Bubblegum soap

Bubblegum CP soap cut landscape

Bubblegum cold process soap

I was in the mood for some colour and keen to experiment with soap inserts so decided to try a bubblegum themed soap. This wasn't executed quite as perfectly as I would have liked so in the description for this recipe I'll tell you what I did do and what I would do differently, that way we're all learning! But I'm pretty happy with the result and at the end of the day, sometimes imperfection is part of the charm of handmade cold process soap.

For the inserts I used 150g of clear melt and pour soap and roughly cut it into quarters. I then melted each quarter with a little mica. I did this four times for each colour and poured them into a silicon muffin tray, only up to around a centimetre. You'll see some small pink ones tucked in there, for those I used some old small kraft tubes but, to be honest, it was far more work than it was worth. I'm here to try these things so you don't have to! Stick to the muffin trays! (Of course if you have proper long tube inserts then that would be ideal, I don't, so I didn't.)

What I did:
I combined my oils and lye, added my essential oil, some titanium dioxide, blended it with a stick blender and split it into three jugs. Then I added my purple clay, pink clay and more titanium dioxide to their respective jugs and blended them again.

What happened:
It started to set on me really quickly, the first jug I poured from, with the pink clay, was ok but with the time it took to pour that one, then the purple clay section and then lay the inserts, by the time I got to the white section which was the bulk of my soap it was like cake batter. I had to scoop it in and really press it down to cover everything.

What I would do next time:
  • Pour about a tablespoon of my olive oil into three seperate beakers and disperse my clays and titanium dioxide into each. That way I'll be working with liquid colourant which will stir in, rather than powder which needs to be whizzed with the blender prematurely to combine.
  • Then combine my oils and lye, just stirring, not blending.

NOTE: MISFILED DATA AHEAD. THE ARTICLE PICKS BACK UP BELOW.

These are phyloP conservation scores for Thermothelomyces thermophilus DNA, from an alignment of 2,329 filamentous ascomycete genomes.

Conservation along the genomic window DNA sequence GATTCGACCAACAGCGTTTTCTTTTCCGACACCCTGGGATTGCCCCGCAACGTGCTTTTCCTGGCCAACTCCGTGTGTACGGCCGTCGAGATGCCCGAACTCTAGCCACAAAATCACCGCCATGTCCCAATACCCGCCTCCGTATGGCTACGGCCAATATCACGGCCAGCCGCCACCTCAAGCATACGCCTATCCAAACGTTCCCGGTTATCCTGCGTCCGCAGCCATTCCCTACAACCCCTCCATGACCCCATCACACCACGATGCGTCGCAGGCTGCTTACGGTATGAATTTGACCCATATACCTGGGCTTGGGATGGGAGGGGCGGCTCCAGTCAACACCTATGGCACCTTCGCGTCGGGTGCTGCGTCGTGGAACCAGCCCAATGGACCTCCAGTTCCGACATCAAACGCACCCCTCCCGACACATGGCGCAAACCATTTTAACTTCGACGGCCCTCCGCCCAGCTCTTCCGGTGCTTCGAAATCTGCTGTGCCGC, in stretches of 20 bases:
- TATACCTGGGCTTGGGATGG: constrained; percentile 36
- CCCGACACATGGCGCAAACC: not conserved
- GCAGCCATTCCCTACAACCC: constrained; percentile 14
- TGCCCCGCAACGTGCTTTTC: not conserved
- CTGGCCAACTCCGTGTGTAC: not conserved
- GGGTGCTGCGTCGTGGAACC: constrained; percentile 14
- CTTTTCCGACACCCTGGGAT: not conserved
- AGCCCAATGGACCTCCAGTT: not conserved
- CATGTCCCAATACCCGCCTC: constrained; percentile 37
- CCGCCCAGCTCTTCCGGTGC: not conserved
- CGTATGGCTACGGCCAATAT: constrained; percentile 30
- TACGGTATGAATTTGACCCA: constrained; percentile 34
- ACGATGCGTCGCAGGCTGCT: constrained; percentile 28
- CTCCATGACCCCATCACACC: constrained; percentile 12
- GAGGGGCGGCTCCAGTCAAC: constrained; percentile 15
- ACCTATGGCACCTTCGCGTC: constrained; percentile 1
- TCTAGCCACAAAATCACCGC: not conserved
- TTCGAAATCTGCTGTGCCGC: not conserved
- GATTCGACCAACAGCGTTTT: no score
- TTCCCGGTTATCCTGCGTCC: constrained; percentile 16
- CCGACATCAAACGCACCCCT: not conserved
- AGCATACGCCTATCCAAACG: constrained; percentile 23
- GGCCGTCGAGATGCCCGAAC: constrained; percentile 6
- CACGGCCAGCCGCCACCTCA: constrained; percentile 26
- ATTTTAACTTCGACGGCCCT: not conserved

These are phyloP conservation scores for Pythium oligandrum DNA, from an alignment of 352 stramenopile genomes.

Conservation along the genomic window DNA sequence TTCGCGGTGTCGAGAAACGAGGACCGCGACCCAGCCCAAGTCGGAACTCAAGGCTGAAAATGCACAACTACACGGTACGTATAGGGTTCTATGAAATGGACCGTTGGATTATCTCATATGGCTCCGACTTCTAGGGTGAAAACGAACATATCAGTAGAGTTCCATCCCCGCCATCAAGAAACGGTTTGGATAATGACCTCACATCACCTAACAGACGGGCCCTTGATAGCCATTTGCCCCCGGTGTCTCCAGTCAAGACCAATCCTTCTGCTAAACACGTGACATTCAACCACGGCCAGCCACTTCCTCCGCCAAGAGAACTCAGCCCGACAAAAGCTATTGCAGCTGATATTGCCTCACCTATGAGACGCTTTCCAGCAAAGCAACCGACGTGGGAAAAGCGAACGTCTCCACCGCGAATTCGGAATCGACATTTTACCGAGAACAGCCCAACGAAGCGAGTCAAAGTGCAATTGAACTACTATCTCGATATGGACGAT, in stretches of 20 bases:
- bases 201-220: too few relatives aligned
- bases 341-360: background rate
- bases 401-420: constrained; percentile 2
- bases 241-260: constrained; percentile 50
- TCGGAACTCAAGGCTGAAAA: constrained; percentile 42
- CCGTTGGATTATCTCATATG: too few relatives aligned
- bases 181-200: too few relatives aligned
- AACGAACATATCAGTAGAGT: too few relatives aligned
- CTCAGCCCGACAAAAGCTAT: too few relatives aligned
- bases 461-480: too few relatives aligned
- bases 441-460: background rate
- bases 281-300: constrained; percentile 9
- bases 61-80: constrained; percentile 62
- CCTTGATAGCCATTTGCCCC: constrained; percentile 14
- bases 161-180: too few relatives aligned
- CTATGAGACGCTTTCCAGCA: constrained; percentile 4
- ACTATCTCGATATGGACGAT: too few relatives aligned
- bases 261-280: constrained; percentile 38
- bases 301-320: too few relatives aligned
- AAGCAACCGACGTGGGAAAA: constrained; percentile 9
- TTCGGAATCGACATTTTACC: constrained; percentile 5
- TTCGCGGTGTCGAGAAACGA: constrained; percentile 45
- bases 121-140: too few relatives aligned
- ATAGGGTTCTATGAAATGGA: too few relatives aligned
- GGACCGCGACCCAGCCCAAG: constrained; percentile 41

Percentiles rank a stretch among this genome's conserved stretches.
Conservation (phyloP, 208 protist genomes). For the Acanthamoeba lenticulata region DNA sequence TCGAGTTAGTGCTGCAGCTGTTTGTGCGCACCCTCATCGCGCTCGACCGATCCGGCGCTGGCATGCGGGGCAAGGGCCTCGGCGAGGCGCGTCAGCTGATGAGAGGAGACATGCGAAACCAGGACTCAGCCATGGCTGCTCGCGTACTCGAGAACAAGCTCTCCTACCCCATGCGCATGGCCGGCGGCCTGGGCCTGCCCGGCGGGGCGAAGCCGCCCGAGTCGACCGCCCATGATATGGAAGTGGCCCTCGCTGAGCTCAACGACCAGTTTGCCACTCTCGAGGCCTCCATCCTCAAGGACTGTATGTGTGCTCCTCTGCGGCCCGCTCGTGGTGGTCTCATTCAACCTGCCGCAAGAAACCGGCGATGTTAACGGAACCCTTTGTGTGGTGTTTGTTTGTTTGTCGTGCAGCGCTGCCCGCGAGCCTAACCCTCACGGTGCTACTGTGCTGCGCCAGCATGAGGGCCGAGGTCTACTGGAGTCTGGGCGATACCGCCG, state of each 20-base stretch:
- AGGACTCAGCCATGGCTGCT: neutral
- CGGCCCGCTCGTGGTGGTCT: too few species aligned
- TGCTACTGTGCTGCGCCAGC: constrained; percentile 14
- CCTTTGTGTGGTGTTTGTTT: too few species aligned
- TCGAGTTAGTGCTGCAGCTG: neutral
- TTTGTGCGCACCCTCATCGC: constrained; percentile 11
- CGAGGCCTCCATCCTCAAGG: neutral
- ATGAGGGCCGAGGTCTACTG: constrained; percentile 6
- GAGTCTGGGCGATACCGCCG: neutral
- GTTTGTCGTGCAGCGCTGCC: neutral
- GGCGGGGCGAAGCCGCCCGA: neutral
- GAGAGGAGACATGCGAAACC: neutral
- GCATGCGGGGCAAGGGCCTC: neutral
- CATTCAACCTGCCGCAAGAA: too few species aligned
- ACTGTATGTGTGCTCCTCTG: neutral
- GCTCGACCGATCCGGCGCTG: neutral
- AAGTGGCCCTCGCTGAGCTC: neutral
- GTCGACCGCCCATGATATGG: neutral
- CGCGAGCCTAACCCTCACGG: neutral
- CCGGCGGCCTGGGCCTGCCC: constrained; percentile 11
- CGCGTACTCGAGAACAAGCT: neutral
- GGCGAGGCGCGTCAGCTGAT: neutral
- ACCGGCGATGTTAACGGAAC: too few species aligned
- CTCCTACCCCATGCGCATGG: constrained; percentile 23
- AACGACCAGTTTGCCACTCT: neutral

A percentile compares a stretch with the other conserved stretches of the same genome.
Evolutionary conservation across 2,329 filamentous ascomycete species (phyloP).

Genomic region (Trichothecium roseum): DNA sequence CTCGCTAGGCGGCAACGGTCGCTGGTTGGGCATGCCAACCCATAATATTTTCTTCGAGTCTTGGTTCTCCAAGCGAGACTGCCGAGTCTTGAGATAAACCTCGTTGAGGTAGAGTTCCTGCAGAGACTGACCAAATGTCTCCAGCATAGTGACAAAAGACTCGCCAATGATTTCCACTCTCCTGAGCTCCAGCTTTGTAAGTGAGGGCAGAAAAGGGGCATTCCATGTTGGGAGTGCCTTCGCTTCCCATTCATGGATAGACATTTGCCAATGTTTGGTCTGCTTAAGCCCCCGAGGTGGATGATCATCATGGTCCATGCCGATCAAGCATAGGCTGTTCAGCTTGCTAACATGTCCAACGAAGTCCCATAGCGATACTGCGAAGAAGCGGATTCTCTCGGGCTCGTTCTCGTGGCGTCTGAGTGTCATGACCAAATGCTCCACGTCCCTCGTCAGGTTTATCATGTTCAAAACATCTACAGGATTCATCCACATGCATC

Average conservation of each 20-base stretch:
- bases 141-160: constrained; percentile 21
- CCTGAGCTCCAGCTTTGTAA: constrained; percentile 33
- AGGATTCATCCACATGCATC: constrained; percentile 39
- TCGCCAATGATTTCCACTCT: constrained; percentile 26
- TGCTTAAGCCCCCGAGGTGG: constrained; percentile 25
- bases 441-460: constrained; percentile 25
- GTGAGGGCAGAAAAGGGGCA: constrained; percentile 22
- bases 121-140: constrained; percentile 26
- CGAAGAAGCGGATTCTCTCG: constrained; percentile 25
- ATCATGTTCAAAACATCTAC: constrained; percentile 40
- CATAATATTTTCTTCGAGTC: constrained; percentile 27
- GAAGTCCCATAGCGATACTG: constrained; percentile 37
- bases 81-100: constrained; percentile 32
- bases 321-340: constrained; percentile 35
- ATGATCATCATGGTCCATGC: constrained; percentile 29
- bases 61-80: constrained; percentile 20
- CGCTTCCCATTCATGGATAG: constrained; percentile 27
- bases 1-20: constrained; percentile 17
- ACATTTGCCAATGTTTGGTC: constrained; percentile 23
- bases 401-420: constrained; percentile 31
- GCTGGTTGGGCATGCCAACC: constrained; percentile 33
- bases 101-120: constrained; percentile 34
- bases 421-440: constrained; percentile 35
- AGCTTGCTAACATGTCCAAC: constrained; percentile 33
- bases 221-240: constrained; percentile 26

• Separate the mixture into my jugs, add the liquid colour to each, again stirring, not whizzing.
  • Pour one third of my essential oil into the pink mixture, whizz and pour.
  • Pour the next third of the essential oils into the purple clay mixture, whizz and pour.
  • Place my inserts
  • Then add the last of the essential oil into my white mixture and pour that.
This way the mixture should stay thin enough until I need it rather than having the essential oil plus the whizzing speed up the setting process.

To get the colour crossover at the bottom I put the loaf mould on a lean, just by propping it up with a book, to pour the pink clay section, then swapped sides to lean the other way to pour the purple clay section.

For the inserts:
150g | Clear melt and pour soap
1/2 tsp | Purple mica
1/2 tsp | Princess peach mica
1/2 tsp | Yellow mica
1/2 tsp | Blue mermaid mica

For the CP soap:
230g | Coconut oil
230g | Shea butter, refined (you could also use sustainable palm oil at the same ratio)
230g | Olive oil, pomace
104g | Sodium hydroxide
30g | Bubblegum essential oil blend* (15g pink grapefruit, 9g ylang ylang, 6g eucalyptus radiata)
1 tsp | Purple clay
1 tsp | Pink clay
1 tsp | Titanium dioxide

*I found this recipe for a bubblegum essential oil blend online and wanted to give it a go! I like it and was pleasantly surprised at how much like bubblegum it actually smells! But if you don't want you use three separate essential oils I would recommend one sweet fragrance oil such as strawberry.

(You can purchase an unfragranced CP soapmaking kit HERE which includes the basics required for the base including coconut oil, shea butter or palm oil, liquid oil, sodium hydroxide and loaf mould.)

Method: See our Cold- process soapmaking with pictures HERE and our how-to video HERE